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Cold Sores – The Herpes Simplex Virus

Cold Sores – The Herpes Simplex Virus

The herpes simplex virus (HSV) is the virus that causes cold sores and genital warts. An infection by HSV is marked by watery blisters on the skin or mucous membranes of the mouth, lips or genitals. These lesions weep initially, then heal and scab before disappearing. 

The infection is persistent and symptoms may recur periodically as outbreaks of sores near the site of original infection. This is because, after the initial infection, the HSV lies dormant in the nerves underlying the area of the outbreak. Factors that can trigger an outbreak include stress, illness such as a cold, fever, fatigue, sunburn, menstruation or sexual intercourse.

The HSV is contagious if the carrier is producing and shedding the virus. This is especially likely during an outbreak, but possible at other times too. Most people with genital herpes have five to eight outbreaks per year, but not everyone has recurrent symptoms. As time goes on, the number of outbreaks usually decreases. Oral herpes can recur as often as monthly or only one or two times each year. Unfortunately there is no cure as yet but there are a number of steps which can be taken to help reduce viral shedding and outbreaks.


Herpes symptoms can vary. Many infected individuals have few, if any, noticeable symptoms. In people who do have symptoms, the symptoms start 2 to 20 days after the person was exposed to someone with a HSV infection. Symptoms may last for several weeks.

During outbreaks, a sufferer generally experiences

  • Painful, itching blisters filled with fluid on and around the affected area.
  • Flu like symptoms may also accompany these outbreaks, including fever, headache, muscle aches and fatigue.
  • With genital herpes:
  • Females may have a vaginal discharge.
  • There may be pain on urination.
  • Sufferers may experience swollen and tender lymph nodes in the groin.

Many patients are able to anticipate an outbreak when they notice a tingling sensation. It is when you feel signs that an outbreak is about to start that you are particularly contagious, even though the skin still appears normal.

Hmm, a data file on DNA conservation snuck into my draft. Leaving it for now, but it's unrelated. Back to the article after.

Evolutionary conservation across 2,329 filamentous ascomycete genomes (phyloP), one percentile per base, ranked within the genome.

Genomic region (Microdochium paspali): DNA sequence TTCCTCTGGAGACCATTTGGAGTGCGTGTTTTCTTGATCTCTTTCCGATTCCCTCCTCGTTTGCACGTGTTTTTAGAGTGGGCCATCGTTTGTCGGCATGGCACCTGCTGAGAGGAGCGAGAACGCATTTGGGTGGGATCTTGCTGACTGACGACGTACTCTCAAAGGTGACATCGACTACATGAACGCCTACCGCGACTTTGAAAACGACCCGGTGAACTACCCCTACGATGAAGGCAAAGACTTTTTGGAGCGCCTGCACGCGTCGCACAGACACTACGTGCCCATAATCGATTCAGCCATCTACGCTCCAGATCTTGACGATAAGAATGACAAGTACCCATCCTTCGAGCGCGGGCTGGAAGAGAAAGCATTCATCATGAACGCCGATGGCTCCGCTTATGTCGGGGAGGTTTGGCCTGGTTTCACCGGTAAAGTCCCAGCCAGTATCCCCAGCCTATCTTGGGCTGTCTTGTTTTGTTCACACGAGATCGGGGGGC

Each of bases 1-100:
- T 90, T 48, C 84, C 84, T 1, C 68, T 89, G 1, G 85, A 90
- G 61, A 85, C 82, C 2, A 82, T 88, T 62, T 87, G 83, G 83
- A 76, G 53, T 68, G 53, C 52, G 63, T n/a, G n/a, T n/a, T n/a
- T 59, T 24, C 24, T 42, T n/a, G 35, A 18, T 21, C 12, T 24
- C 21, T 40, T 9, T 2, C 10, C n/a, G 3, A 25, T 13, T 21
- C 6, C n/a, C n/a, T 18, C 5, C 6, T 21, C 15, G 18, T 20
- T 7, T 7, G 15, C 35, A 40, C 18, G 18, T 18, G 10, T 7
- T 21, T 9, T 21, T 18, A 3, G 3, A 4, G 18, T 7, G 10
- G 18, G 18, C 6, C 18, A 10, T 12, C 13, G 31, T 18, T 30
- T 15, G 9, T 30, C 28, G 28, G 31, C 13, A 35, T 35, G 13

Diet – A diet high in the amino acid lysine and low in the amino acid arginine can help to inhibit replication of the HSV. Foods high in lysine include meats, whilst chocolate is a source of arginine. Getting the correct balance of these amino acids in the diet can help to prevent a HSV outbreak and reduce viral shedding.

Poor immune function – Whilst the immune system cannot completely eradicate the HSV, a compromised immune system often precedes an outbreak. Keeping the immune system functioning optimally is key to preventing outbreaks and viral shedding. If you would like to find out more about how diet and supplements could help to boost your immunity, please Book a Consultation.

Stress – Stress is another common outbreak trigger. A demanding lifestyle can mean that the body is in a constant state of alert. This is valuable in times of true danger but long term the hormones that put the body in this state can suppress the immune system. This allows the opportunistic HSV to re-emerge, creating an outbreak. If you have a stressful lifestyle and feel this may be a factor in your condition, an adrenal stress test can help pinpoint precise imbalances that can then be targeted with the help of Smart Nutrition. Adrenal Stress Test.